Romania: Central Bank leaves policy rate unchanged for ninth consecutive meeting
June 30, 2016
In its policy meeting on 30 June, the National Bank of Romania (NBR) met market expectations in deciding to keep the monetary policy rate unchanged at 1.75%, where it has been since May 2015. In addition, the Bank did not change the symmetrical corridor of interest rates on the NBR’s standing facilities around the policy rate, keeping it at plus/minus 1.50%. As a result, the interest rate on the NBR’s lending facility (Lombard) remained at 3.25% and the deposit facility rate remained at 0.25%. In addition, the Bank decided to maintain the minimum reserve requirement ratio on leu-denominated liabilities of credit institutions at 8.00% and the reserve requirement on foreign-currency-denominated liabilities at 12.00%.
The Central Bank pointed out that GDP had gained momentum the first quarter of this year and reached a post-crisis high. The expansion was supported by buoyant private consumption and an ongoing expansionary fiscal policy. Regarding price developments, the NBR pointed out that, “the annual inflation rate moved in line with expectations, declining to -3.5 percent in May 2016.” The NBR was confident that Romania’s macroeconomic fundamentals are solid enough to withstand adverse external shocks amid heightened international volatility stemming from the outcome of the Brexit referendum of 23 June. According to the Bank, the economy was unscathed from the initial economic fallout as the exchange rate of the leu recorded lower movements compared to its regional peers. In addition, adequate levels of international reserves, a sustainable external position and a stable macroeconomic environment should shield Romania from turbulence in international markets, in the Bank’s view.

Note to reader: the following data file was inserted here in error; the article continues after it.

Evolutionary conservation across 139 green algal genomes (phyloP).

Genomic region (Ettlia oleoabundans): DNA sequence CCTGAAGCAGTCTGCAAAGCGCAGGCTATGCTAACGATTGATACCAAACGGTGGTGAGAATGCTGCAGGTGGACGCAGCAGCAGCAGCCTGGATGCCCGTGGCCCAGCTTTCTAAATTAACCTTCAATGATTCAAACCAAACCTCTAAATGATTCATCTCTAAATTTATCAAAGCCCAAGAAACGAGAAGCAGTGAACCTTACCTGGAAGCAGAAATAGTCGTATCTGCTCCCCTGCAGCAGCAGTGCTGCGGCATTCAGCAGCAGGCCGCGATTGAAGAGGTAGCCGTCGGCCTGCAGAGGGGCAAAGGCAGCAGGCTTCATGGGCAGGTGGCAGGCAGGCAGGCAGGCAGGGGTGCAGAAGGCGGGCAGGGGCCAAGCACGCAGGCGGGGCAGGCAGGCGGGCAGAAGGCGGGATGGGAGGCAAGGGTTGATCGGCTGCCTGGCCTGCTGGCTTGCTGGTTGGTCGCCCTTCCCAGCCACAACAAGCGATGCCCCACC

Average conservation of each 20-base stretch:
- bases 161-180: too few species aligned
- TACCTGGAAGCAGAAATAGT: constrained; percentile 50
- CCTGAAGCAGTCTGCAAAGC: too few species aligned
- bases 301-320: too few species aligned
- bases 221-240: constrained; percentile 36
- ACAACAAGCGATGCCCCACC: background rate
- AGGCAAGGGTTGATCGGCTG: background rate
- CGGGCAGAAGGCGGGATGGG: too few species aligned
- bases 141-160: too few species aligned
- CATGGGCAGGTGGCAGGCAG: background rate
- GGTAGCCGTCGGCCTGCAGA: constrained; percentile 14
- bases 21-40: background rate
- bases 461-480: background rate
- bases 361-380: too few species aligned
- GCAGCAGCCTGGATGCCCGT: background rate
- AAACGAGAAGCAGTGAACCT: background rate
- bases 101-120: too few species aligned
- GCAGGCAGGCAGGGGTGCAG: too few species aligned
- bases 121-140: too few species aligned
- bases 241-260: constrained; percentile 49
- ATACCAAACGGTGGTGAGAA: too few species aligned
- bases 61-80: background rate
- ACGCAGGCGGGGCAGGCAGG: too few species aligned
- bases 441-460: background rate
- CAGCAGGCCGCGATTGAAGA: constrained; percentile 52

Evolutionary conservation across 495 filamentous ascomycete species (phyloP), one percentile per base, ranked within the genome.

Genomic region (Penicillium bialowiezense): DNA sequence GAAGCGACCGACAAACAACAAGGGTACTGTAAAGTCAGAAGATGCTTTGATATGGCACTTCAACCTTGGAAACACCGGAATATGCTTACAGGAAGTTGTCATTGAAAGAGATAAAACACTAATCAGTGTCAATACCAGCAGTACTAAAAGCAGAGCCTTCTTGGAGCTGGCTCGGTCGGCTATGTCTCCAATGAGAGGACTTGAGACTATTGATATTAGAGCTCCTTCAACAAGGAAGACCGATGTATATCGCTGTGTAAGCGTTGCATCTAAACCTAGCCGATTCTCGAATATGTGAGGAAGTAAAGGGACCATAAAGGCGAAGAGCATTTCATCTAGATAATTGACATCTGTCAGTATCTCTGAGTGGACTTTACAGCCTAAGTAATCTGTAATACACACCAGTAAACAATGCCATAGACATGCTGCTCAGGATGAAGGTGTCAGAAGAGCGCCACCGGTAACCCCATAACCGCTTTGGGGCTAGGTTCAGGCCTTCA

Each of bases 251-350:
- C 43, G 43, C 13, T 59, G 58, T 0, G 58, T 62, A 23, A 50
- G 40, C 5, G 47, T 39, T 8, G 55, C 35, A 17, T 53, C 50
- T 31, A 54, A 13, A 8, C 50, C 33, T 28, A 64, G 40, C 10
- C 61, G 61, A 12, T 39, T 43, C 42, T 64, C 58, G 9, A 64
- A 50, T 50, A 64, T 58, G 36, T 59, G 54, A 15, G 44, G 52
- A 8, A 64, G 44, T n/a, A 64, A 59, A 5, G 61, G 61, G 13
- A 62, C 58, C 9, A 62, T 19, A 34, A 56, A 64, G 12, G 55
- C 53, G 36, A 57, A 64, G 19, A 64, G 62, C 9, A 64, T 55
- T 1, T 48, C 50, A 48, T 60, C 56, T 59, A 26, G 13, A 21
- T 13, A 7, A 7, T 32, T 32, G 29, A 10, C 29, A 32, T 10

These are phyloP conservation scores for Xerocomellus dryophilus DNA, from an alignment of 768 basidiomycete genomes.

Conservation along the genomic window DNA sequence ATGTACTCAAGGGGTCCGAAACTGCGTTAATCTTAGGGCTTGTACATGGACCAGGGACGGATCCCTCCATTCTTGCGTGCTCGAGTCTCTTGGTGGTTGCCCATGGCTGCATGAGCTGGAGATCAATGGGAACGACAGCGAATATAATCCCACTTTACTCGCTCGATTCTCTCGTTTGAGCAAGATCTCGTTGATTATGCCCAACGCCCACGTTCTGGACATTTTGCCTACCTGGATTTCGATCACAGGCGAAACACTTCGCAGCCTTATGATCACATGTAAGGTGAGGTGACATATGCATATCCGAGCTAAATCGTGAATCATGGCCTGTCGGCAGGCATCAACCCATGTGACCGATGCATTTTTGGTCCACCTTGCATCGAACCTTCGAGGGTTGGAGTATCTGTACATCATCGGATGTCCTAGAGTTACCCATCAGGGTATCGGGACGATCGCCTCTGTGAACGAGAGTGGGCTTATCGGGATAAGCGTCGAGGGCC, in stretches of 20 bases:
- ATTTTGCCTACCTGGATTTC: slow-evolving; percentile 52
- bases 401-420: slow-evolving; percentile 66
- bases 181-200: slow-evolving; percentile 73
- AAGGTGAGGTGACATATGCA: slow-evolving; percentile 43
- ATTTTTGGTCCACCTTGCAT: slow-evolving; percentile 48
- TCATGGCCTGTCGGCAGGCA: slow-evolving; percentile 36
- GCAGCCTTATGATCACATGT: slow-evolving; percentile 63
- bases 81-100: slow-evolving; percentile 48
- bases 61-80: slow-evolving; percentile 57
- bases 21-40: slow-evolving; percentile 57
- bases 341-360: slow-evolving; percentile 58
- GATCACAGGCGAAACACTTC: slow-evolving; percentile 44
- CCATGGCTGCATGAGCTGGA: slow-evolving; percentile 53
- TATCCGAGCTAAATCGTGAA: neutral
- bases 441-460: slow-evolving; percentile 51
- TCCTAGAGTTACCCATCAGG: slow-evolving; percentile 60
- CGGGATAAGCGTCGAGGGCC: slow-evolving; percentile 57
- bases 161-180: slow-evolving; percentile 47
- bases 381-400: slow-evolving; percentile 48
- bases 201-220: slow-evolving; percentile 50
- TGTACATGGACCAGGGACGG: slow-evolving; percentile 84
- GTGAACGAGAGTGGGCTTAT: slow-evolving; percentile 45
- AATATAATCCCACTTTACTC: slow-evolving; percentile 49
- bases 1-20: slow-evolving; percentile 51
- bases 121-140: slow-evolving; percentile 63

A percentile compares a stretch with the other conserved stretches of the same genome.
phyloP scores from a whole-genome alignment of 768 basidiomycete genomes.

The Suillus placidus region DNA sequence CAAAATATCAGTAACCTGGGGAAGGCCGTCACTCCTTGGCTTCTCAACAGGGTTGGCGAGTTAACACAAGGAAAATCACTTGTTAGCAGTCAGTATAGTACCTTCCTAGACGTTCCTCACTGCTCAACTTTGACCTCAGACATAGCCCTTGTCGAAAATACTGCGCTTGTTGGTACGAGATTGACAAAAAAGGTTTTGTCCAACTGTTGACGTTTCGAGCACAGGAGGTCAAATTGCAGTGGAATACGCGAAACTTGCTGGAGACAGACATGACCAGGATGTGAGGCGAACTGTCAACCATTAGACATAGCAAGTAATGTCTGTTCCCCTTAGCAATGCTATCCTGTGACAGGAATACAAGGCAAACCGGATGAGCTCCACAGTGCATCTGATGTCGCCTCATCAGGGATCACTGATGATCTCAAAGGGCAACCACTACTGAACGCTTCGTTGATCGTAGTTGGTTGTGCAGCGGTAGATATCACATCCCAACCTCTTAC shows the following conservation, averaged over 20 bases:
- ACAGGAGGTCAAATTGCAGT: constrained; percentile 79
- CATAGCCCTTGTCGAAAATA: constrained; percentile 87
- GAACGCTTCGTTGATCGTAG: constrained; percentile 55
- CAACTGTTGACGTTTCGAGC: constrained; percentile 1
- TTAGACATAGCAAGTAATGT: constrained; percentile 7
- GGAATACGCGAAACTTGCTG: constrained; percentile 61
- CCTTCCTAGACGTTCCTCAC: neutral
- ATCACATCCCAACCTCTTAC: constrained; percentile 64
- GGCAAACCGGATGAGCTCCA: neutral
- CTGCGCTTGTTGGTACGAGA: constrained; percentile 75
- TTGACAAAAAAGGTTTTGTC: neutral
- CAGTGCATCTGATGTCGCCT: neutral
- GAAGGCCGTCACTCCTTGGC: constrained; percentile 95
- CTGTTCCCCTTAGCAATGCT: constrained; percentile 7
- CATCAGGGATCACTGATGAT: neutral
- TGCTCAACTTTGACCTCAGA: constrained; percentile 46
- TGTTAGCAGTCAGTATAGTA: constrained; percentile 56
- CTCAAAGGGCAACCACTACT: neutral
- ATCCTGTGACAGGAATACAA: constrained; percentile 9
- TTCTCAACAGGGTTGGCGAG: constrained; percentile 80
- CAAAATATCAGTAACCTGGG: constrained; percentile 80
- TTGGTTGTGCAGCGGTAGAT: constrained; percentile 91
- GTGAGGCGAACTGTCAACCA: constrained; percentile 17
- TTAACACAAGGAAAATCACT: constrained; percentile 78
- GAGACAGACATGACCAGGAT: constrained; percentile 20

Going forward, the NBR expects that inflationary pressures will resurface due to the vanishing base effects from the cut in the Value-added Tax for food products. However, the prospects for inflation to pick up are affected by increased domestic and international risks. Domestically, “risks stem[ming] from the fiscal and income policy stance, as well as from the adverse effects generated by legislative changes in the financial and banking areas,” are weighing on the Bank’s inflation forecast. Divergent monetary policies, increased uncertainty about the global economic recovery, persistently-low inflation in various countries and the fallout caused by the UK’s EU-membership referendum are among the external factors impacting the inflation forecast.
To counter these external and internal risks, the NBR decided to keep the rate unchanged in order to, “ensure and preserve price stability over the medium term in a manner conducive to achieving sustainable economic growth.” The Bank is scheduled to meet again on 4 August.